That kind of stupidity is what I expect from the right-wing morons who hate us, not my own fellow gay people. You know something, the attitude displayed in those New Orleans chat rooms, and mentioned on-air by McMullen, really makes me wonder if maybe Alan Keyes and Pat Robertson were right — that we’re “selfish hedonists” and “self-absorbed narcissists” who can’t see beyond the next drink, the next hit of ecstasy, the next party, and the next random sex partner.

Don’t get me wrong, I’m not converting over to their side, but I have every right to make it known that I am absolutely furious about the fact that any of my gay/lesbian brothers and sisters would take such an attitude in light of what has just happened to New Orleans. I also know that the vast majority of gay people do have their priorities straight (no pun intended), but as always, the 5% who care more about some stupid party tarnish the reputation of the other 95%. It should go without saying that I’m not at all happy about even a few of my fellow queers throwing yet another bone to the likes of Robertson and Falwell.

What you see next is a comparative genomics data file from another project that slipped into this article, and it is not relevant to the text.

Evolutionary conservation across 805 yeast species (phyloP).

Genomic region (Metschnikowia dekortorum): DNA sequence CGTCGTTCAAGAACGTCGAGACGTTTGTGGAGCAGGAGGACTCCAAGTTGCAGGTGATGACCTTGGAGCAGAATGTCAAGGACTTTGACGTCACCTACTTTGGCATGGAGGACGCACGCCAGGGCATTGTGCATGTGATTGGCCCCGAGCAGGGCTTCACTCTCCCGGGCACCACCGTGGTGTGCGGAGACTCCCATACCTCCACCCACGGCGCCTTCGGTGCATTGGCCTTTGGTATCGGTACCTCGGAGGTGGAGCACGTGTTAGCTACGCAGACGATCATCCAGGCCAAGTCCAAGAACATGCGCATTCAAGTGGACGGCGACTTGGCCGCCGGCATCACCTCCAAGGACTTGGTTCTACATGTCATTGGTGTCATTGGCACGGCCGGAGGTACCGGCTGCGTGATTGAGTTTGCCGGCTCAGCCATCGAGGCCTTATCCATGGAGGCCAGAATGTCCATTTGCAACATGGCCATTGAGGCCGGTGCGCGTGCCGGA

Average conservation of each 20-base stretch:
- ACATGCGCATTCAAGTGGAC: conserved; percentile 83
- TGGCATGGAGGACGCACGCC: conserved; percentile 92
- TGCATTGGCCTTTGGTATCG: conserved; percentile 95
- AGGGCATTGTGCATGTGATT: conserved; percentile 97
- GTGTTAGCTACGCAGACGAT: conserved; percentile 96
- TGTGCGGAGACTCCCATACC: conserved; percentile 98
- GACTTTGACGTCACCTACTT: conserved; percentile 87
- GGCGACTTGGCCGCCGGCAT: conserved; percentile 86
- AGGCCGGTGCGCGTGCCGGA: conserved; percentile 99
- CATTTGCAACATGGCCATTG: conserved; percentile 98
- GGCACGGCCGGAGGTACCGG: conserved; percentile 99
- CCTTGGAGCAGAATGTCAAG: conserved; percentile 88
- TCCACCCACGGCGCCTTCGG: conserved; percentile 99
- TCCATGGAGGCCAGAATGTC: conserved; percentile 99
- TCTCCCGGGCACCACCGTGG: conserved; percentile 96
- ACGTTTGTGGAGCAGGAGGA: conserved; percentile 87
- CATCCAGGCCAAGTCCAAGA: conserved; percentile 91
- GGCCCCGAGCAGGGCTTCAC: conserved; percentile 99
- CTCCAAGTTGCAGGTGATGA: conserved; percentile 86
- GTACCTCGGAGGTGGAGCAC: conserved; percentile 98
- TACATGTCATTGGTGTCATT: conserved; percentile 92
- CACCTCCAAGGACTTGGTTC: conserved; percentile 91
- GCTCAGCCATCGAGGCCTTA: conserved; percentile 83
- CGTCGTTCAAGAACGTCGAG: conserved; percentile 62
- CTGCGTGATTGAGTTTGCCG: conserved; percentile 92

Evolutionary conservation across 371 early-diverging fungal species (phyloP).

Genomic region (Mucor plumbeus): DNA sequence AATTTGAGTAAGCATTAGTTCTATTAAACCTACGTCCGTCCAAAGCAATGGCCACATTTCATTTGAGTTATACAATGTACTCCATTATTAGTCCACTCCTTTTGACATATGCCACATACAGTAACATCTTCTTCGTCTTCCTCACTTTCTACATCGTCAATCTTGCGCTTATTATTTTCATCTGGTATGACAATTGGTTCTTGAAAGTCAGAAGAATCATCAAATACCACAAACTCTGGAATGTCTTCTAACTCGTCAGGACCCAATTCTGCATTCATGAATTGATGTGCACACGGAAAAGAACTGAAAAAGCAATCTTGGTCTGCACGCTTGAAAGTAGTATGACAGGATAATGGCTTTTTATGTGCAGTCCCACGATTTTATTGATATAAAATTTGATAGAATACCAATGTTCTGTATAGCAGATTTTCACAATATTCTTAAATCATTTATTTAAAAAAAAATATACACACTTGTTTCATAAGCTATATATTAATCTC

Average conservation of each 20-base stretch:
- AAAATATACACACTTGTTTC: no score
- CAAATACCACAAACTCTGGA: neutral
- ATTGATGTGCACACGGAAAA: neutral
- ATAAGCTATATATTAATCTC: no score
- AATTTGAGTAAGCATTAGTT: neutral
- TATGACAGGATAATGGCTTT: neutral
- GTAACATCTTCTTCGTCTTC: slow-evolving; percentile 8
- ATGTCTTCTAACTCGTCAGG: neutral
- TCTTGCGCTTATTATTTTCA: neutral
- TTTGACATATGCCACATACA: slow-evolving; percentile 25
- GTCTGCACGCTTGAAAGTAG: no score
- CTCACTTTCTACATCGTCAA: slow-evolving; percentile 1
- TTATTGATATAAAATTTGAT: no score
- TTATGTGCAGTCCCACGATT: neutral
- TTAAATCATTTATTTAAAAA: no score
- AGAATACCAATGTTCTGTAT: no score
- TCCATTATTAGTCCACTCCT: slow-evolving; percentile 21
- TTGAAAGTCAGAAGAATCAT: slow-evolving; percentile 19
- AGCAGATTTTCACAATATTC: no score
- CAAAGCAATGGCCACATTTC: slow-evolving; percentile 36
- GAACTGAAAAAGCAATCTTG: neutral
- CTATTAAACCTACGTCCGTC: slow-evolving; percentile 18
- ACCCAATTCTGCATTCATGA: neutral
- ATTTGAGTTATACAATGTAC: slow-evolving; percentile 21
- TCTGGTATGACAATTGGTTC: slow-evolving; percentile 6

Well, that’s enough ranting for tonight. I actually have to head into what will remain of Katrina later on today; I’m headed to middle Tennessee, where I expect to encounter heavy rain and possibly some 40-mph (64 km/h) winds, but nothing particularly destructive. I’ve driven through the remnants of hurricanes before, so I don’t think I’ll see anything I can’t handle.